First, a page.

Green market segments in the United States are growing fast, according to The Big Green Opportunity report. Businesses are also increasingly looking for ways to implement strategic choices that will create a sustainable future while generating a greener bottom line. In addition, studies are showing growing consumer interest in eco-friendly companies and that “many consumers will shun products and companies with a poor track record on environmental issues.”
Businesses will be relieved to know that reducing their carbon footprint doesn’t have to be painful, and can actually save money.
“Going green is an increasingly big issue. Companies are now realizing that
they have a role to play in helping the environment, and those companies that
have yet to realize that are being notified by their customers. Over time, going
green has the potential to save your company millions.”
— David Wither, Consultant & Startup Advisor
What is a green business? According to the Green Business Network, “green businesses adopt principles, policies and practices that improve the quality of life for their customers, employees, communities, and the planet.” In addition, “they challenge themselves to bring the goals of social and economic justice, environmental sustainability, as well as community health and development, into all of their activities — from production and supply chain management to employee relations and customer service.”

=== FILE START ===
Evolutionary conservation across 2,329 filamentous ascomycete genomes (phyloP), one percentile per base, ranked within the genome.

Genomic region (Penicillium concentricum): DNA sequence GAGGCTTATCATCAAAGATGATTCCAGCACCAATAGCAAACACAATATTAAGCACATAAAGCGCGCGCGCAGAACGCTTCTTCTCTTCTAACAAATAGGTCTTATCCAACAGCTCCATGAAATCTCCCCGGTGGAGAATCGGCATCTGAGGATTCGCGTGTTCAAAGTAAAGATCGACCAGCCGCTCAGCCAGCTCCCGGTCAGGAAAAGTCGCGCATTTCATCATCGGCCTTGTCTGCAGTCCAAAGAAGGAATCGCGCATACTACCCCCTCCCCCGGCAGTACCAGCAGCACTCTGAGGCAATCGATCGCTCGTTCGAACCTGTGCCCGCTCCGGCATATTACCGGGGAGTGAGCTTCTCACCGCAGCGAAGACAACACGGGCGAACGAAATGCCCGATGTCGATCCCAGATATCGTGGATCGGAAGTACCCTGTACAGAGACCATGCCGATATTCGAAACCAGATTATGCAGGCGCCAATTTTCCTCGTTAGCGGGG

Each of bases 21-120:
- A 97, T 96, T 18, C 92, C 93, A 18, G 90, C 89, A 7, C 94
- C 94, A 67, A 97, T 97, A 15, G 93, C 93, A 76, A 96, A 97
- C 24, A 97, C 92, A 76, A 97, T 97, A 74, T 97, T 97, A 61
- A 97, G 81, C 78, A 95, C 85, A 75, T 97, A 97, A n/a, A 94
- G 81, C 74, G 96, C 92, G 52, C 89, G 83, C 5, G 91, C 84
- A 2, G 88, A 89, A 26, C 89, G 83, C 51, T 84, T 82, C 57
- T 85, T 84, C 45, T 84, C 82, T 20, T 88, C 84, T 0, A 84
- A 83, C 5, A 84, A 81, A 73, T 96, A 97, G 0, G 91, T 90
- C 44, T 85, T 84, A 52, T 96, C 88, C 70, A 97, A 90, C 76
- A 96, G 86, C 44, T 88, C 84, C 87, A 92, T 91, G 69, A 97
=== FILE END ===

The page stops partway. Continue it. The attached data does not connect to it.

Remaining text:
The International Organization for Standardization (ISO), a standard-setting body that advances world-wide industrial and commercial standards, includes environmental management guidelines through ISO 14000. According to the Environmental Literacy Council, many companies are going beyond ISO standards and developing their own guidelines and strategies for sustainability practices.
For example, in an effort to conserve water, plastic, and cardboard, Walmart has committed to selling concentrated liquid laundry detergent only. Dell Computers has also established a commitment aiming for carbon neutrality.
Despite the efforts taken by some of the global corporations, The Economist cautions that “sustainability suffers from an image problem.” Historically, what has consistently mattered to executives is margins and the interests of their shareholders. However, the executive of today is dealing with a “complex and unprecedented brew of social, environmental, market, and technological trends.”
“Sustainable businesses are redefining the corporate ecosystem by
designing models that create value for all stakeholders, including
employees, shareholders, supply chains, civil society, and the planet.”
– Harvard Business Review
With the increasingly global nature of supply chains, companies are becoming more vulnerable to natural disasters and civil conflict. Exhibit 3 below represents data from McKinsey which shows the value at stake from sustainability challenges.
In short, implementing greener choices, can actually work to improve profits and save money. Sustainable marketing expert and Forbes contributor Kate Harrison offers the following tips to help businesses increase their bottom line while decreasing their carbon footprint:
- Switch to post-consumer waste
- Use biodegradeable cleaners
- Supply green personal products
- Use CFL or LED lights
- Replace outdated appliances with Energy Star appliances
- Get an energy audit
- Use alternative energy options and vehicles
- Encourage public transportation
- Utilize green web hosting
With 91% of global consumers believing companies need to do more than just accrue money, and a prevalence of B2B buyers that are more emotionally connected to brands than consumers, developing a sustainability strategy may have the potential to increase customer loyalty. What are your green practices?